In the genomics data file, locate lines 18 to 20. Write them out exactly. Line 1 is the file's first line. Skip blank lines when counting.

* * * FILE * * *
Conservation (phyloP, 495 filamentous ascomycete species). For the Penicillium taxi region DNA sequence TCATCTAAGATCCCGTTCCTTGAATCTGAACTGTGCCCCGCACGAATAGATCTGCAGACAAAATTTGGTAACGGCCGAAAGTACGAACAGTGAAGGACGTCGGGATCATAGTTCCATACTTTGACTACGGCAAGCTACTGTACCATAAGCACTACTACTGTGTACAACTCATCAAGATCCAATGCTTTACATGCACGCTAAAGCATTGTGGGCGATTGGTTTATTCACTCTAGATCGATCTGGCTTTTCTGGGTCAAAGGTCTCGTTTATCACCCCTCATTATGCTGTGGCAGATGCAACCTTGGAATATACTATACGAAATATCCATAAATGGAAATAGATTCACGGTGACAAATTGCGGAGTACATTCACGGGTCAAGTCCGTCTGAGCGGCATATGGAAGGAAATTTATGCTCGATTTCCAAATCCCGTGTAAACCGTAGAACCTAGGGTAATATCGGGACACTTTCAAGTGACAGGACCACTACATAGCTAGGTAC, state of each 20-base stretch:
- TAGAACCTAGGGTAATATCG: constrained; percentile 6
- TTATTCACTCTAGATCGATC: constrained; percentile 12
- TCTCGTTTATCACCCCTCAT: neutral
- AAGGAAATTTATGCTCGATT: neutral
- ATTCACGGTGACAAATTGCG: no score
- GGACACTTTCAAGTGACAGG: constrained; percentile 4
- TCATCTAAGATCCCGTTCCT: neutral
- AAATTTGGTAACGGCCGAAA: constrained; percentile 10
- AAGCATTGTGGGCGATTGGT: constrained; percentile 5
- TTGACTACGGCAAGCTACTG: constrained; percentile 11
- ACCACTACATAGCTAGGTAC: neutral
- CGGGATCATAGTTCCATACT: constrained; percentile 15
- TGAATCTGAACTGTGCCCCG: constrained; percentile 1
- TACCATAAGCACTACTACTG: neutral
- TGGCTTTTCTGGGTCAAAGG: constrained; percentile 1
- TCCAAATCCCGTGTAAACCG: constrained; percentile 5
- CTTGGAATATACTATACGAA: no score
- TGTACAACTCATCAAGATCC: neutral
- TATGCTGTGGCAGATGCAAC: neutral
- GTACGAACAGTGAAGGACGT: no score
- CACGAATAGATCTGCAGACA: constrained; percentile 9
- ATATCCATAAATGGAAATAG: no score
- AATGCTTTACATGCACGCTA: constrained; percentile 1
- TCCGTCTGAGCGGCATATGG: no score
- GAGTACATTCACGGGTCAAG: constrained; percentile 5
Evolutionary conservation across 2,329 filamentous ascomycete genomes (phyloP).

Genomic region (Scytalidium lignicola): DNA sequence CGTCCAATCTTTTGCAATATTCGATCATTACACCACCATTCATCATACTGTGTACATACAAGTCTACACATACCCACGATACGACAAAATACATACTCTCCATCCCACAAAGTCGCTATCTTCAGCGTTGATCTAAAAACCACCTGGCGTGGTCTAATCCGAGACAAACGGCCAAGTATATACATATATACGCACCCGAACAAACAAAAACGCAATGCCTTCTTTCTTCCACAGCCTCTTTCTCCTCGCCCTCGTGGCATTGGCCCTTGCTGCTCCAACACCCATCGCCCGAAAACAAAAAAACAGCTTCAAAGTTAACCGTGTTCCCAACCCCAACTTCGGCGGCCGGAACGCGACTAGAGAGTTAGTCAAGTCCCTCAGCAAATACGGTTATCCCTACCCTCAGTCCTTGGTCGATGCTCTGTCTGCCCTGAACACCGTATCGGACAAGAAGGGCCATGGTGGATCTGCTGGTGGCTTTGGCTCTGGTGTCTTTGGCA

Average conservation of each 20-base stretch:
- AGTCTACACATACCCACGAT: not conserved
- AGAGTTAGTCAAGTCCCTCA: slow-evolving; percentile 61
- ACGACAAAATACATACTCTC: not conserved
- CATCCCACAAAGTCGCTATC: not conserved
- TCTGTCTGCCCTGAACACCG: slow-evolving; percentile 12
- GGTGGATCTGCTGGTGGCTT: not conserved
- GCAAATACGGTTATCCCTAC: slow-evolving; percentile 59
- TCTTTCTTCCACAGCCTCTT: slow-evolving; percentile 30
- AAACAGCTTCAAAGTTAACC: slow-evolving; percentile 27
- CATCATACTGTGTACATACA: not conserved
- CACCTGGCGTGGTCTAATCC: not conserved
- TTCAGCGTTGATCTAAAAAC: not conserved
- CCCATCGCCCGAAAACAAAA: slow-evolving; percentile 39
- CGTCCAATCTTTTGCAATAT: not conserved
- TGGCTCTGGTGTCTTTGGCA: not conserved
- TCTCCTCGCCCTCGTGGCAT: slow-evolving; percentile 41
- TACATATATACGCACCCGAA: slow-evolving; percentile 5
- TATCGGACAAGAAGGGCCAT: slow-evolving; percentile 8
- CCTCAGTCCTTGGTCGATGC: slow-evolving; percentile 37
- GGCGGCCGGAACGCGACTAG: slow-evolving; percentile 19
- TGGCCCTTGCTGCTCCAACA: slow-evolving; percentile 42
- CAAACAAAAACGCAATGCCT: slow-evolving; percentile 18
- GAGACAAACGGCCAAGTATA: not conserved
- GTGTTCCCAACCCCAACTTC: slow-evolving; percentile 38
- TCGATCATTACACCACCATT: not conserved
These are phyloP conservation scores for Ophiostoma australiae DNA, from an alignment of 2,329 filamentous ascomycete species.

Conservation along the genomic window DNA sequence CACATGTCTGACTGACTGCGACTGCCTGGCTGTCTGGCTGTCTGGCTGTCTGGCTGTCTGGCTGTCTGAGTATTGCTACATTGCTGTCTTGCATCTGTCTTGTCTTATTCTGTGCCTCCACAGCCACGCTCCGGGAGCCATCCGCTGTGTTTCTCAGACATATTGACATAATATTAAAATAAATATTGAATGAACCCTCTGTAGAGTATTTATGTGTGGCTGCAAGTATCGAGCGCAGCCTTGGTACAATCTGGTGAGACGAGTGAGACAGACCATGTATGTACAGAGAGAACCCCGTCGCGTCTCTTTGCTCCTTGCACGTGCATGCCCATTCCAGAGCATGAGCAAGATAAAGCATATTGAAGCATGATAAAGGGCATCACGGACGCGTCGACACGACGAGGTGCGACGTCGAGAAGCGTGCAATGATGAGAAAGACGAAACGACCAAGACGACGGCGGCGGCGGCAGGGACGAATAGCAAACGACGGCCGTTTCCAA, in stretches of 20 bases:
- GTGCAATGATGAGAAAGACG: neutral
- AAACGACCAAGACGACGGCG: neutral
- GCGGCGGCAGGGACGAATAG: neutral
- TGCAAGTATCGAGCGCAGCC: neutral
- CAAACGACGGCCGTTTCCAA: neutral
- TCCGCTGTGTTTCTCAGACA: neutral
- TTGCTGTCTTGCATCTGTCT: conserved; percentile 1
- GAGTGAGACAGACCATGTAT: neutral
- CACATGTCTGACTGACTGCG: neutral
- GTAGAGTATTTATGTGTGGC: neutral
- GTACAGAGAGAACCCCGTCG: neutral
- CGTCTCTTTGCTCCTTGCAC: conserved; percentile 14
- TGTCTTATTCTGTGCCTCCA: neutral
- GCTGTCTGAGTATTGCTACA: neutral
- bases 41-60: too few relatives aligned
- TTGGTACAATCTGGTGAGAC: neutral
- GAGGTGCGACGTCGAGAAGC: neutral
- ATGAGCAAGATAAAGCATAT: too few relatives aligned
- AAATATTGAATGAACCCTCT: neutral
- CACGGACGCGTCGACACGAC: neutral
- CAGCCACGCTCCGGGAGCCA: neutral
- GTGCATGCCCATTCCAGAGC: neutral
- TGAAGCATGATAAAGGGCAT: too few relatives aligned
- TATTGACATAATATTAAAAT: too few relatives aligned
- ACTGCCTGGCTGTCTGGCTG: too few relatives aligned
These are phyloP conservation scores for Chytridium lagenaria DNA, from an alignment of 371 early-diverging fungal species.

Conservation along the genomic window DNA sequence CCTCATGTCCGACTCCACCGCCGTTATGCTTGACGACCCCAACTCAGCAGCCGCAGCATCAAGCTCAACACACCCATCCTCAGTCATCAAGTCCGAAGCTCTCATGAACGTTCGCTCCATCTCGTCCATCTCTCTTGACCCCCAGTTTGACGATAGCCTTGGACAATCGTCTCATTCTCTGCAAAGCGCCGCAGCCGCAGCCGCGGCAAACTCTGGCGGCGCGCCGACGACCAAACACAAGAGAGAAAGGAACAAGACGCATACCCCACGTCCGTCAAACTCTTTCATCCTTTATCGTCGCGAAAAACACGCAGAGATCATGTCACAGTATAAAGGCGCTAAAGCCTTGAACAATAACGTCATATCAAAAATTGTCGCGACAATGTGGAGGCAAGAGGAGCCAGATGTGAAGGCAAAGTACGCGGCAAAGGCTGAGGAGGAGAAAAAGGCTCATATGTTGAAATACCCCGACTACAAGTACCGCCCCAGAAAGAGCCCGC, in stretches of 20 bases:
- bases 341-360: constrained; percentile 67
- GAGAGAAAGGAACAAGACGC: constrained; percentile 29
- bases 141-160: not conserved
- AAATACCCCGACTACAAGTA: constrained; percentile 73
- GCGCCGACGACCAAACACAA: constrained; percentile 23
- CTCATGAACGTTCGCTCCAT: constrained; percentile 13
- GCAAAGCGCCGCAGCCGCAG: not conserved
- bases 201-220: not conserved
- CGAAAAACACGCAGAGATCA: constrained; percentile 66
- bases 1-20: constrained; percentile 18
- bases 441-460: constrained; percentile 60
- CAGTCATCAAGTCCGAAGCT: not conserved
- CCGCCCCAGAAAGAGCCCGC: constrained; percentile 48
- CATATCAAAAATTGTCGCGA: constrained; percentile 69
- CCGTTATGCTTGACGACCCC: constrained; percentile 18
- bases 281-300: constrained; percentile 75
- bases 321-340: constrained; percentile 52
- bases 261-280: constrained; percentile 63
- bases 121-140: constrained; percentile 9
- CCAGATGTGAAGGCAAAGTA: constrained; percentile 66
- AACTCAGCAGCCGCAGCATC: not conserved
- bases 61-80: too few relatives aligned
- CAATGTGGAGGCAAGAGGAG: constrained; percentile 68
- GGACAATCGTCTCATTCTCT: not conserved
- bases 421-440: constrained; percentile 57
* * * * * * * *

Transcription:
- CTTGGAATATACTATACGAA: no score
- TGTACAACTCATCAAGATCC: neutral
- TATGCTGTGGCAGATGCAAC: neutral